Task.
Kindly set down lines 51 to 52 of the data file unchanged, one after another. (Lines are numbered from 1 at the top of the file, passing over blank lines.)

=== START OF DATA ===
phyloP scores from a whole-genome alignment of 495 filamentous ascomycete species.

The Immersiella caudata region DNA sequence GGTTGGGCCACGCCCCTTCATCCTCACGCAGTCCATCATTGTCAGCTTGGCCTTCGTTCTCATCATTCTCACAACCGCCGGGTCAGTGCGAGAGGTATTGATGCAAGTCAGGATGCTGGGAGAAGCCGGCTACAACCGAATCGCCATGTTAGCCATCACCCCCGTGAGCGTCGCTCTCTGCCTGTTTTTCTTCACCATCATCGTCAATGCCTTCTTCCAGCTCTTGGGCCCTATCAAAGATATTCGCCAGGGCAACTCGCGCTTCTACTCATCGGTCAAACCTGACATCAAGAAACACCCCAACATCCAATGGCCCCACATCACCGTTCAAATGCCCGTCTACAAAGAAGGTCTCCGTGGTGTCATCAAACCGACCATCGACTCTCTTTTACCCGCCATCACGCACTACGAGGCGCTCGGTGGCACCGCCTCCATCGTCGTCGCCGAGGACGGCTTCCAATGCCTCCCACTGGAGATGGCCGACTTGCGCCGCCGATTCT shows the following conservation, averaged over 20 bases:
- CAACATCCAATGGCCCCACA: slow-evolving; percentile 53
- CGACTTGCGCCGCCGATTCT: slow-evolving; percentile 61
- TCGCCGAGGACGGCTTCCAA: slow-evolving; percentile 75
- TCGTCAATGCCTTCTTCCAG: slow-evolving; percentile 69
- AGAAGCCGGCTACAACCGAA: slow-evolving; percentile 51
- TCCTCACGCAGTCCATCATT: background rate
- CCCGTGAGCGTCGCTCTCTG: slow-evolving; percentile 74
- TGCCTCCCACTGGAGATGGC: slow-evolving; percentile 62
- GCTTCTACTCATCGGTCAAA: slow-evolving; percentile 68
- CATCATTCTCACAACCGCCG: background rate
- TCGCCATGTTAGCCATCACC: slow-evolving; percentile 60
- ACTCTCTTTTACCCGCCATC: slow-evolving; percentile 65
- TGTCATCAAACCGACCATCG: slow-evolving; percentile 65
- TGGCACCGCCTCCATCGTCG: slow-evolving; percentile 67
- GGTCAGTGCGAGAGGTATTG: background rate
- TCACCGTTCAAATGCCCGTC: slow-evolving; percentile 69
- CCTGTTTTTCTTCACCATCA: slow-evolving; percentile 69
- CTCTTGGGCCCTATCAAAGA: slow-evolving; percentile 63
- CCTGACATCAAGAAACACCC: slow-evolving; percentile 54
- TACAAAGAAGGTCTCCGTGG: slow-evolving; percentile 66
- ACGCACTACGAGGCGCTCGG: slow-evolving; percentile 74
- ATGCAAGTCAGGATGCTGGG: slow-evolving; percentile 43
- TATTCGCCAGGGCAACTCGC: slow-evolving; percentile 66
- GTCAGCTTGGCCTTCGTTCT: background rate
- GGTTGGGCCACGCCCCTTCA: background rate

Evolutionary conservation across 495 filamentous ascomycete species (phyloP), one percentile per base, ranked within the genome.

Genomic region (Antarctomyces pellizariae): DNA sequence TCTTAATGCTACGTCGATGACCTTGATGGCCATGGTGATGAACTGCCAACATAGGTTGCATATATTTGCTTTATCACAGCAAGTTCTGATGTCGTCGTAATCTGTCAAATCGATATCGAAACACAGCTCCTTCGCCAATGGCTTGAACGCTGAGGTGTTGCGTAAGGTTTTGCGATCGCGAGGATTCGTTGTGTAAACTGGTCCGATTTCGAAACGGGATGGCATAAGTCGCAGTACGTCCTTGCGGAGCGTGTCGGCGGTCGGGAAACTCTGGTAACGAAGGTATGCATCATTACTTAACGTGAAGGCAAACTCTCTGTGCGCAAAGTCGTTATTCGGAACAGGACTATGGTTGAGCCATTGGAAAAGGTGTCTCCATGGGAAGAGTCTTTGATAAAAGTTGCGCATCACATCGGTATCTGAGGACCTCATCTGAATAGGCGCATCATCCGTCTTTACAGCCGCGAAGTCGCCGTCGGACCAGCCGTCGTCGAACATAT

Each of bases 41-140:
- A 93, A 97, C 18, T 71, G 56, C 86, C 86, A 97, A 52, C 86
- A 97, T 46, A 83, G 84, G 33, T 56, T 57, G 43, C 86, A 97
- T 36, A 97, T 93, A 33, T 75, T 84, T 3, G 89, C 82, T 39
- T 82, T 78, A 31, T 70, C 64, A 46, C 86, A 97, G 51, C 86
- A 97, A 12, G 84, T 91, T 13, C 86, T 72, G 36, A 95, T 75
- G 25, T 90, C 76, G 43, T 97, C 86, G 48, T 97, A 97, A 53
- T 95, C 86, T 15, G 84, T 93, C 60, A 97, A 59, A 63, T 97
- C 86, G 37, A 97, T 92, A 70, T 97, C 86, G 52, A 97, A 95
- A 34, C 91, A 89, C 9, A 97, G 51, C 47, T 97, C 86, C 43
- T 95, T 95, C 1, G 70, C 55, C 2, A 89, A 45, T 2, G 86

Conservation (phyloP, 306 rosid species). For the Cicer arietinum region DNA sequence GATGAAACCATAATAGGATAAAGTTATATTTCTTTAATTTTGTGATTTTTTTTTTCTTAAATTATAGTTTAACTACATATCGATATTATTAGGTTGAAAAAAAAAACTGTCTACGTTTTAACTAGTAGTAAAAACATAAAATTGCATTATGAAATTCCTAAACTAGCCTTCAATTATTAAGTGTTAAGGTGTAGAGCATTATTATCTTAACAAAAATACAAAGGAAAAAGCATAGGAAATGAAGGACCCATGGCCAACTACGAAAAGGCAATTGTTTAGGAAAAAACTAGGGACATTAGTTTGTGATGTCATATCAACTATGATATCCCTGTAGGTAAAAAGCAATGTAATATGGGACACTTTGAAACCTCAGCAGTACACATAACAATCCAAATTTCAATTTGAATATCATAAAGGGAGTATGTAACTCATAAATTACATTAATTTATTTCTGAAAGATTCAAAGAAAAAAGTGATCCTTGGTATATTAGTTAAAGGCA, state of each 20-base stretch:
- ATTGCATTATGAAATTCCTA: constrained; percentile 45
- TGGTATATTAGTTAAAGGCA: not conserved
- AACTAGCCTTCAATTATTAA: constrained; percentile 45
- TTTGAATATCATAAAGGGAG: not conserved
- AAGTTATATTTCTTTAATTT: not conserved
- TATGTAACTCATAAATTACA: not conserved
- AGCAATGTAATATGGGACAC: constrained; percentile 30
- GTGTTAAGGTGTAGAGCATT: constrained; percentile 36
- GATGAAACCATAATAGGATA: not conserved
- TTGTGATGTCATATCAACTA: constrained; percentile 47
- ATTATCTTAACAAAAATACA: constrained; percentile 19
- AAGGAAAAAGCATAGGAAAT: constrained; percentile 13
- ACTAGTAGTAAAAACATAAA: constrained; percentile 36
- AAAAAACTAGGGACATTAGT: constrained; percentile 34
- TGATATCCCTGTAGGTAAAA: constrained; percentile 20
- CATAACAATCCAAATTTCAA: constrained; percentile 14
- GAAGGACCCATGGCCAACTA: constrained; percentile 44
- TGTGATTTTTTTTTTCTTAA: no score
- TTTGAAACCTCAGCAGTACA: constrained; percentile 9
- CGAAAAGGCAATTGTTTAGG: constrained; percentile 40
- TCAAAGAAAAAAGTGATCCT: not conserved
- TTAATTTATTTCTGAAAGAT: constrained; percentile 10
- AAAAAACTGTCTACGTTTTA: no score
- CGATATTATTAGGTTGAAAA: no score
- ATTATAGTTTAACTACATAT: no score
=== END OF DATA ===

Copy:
- TTGTGATGTCATATCAACTA: constrained; percentile 47
- ATTATCTTAACAAAAATACA: constrained; percentile 19